[HS Conversations] How content creator Prajakta Koli is going global by speaking up on social issues
YouTuber, content creator, actor and changemaker – Prajakta Koli is a woman of many epithets. With over 6.22 million subscribers on YouTube, and 3.8 million on Instagram, she of Mostly Sane fame is now all set for global recognition.
The 2020 Creators for Change YouTube Original Documentary which focusses on Michelle Obama, in conversation with Prajakta, Liza Koshy and Theme Mahlaba has been nominated under the category of Outstanding Daytime Non-Fiction Special for the 48th annual Daytime Emmy Awards to be aired on streaming services on June 25.
The series tracked the experiences of adolescent girls in Vietnam, India, and Namibia overcoming adversities to pursue their education. Prior to her meeting with Michelle Obama, Prajakta had travelled to Lucknow and interacted with the students of Prerna Foundation to get a better perspective on the challenges of education in smaller districts and towns of India.
“It’s been crazy, I have not processed it at all,” says the content creator in a conversation with HerStory a couple of weeks prior to the event. “It is a beautiful amalgamation of stories, lessons and visions that we as creators have for girls’ education, and I’m proud to be part of something so impactful.”
The meeting with Michelle Obama has surely left a lasting impression on Prajakta.
“I felt so nervous before the shoot in February 2020. But it’s Michelle Obama, and how do you ever prepare to meet someone like her. She walked in and hugged us and immediately, there was no more nervous energy in the room anymore. It was just a bunch of girls sitting down to talk about the things they were passionate about.”
Aside from this honour, Prajakta’s maiden short film Khayali Pulao was screened at the New York Indian Film Festival in June. It revolves around a 17-year-old small town girl’s attempt to get into the local handball team, her struggles, and her triumphs.
She says of the experience,” It’s a simple story of a girl from Haryana whose idea of freedom is sometimes so simple, that we almost never see it. I was sceptical about how I would play a Haryanvi girl, but the director Tarun Dudeja had a lot of faith in me and the story. I love Asha, the character that’s so broken down, with no layers. It shows us how life is different for different people.”
Be the change
Prajakta believes that a creator’s role is not just to create content. The young YouTuber has been vocal about several topics right from mental health, body shaming, homophobia to trolling. How important is it to be the change?
“In 2015, on World Health Day, I spoke about mental health on my channel for the first time. I gave an email id, where people could write in, or vent whatever they wanted, and we received thousands of emails following which I started paying more attention to my comments, statistics and demographics on YouTube which pointed me to the age and gender of people who were following me,” she says.
Prajakta and her team came up with a movement against body shaming and moved on to other issues like hate speech, internet trolling, transphobia, homophobia, and others.
Over the years, she has been an active campaigner for social issues and tackled subjects such as body image and online bullying with Shameless. As a global ambassador for YouTube’s Creators for Change, she spoke extensively on trolling, female subjugation, and homophobia through No Offence, which was showcased on International Tolerance Day at the United Nations headquarters in New York.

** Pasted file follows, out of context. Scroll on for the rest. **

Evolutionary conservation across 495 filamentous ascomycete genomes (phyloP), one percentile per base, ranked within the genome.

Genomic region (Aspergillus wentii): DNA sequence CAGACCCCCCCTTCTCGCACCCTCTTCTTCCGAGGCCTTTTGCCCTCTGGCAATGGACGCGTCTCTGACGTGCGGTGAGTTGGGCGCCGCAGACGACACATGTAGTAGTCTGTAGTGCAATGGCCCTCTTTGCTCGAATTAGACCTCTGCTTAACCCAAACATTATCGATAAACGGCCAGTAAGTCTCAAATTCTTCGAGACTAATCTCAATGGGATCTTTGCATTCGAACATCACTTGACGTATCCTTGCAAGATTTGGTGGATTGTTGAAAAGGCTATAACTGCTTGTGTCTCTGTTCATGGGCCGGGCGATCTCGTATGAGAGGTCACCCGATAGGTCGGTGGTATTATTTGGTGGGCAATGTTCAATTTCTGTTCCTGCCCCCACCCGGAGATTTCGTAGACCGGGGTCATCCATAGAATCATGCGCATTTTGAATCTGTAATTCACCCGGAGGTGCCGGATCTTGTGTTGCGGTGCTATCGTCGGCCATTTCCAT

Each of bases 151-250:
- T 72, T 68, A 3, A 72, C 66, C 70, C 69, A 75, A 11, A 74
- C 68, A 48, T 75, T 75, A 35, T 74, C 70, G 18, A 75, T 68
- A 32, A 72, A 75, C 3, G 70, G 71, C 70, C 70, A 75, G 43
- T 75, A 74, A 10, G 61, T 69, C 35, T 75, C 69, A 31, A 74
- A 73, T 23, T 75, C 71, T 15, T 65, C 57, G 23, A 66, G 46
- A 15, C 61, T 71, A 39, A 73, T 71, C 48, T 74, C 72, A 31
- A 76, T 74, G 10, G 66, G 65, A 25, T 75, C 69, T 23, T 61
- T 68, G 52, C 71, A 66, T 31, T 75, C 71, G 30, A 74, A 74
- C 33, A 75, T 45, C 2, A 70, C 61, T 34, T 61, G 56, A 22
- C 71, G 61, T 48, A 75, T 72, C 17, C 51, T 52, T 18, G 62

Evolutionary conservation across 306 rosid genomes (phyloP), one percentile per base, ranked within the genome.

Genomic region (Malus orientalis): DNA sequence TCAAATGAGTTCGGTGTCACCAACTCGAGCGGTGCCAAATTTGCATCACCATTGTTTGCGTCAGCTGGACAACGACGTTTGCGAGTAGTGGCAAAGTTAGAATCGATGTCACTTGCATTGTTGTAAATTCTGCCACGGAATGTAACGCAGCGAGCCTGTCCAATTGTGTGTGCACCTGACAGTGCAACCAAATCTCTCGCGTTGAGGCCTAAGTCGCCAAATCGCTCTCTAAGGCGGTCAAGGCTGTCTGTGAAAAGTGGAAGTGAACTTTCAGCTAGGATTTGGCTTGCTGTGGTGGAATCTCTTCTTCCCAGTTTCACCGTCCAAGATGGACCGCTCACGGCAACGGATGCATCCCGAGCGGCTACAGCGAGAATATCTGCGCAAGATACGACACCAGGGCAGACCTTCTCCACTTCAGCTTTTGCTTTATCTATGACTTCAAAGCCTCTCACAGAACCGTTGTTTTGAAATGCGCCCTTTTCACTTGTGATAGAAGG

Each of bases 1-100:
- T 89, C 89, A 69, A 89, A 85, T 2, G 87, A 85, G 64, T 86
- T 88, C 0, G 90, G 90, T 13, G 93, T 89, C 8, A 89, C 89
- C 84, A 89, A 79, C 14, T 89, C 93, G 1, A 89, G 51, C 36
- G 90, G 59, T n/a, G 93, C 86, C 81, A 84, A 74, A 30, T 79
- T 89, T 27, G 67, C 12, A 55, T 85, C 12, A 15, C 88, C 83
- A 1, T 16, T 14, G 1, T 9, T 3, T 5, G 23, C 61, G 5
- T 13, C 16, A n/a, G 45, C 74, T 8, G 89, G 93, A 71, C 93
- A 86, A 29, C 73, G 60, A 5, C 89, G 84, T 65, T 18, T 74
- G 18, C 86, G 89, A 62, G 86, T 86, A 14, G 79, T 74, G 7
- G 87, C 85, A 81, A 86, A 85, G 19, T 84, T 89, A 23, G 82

In 2018, Prajakta was seen in WhatsApp’s first ever TVC which addressed the importance of not spreading fake news. Later, in the same year, she partnered with YouTube for Social Impact Girl’s Education campaign, with Instagram on their Safer Internet Week campaign and One.org for their Girl Education campaign.
In 2019, she was invited by the Bill and Melinda Gates Foundation for their annual Goalkeepers Summit. She was also part of Unite, a 24-hour live streamathon organised by Call to Unite and Room To Read to promote education amongst children during this pandemic, which included global personalities like George Bush, Bill Clinton, Oprah Winfrey, Julia Roberts, Jennifer Garner and many more.
“I feel very proud to say it’s just not me, but there are so many wonderful creators online who fearlessly talk about things that were considered taboo for a long time. This I believe is the yin and the yang of the internet – you have the trolling on one hand, and these conversations with my followers that are my ray of sunshine,” she adds.
Playing it by the ear
However, there is no process she follows for content, she just likes to “play it by the ear because life as a creator changes every day and there’s no way I can even plan three months into the future because you don’t know what’s going to happen”.
Prajakta has also come into her own as an actor with both Khayali Pulao and Mismatch, a series on Netflix. But she says she has always enjoyed acting – doing theatre in college and travelling all over the word.
“When I did Mismatched in 2019 – when I was on set and tasted blood, I remembered how much I loved performing” she says.
But she is sure she will never completely transition to only being an actor, “because I am very aware of the fact that everything I have today stems very strongly from our audience online. And I'm very grateful for that.”
For a girl who planned everything she wanted to do as a child and one who knew exactly what she was going to do, Prajakta has stopped chalking out everything to a T.
“Ever since I became a creator on YouTube, I told myself - let me not be that person. It has worked wonderfully because when I started six years ago, I never thought I'd be here talking to you about an Emmy nomination or Michelle Obama. I don't want to make any hard and fast plans. I'm just going to take each day as it comes.”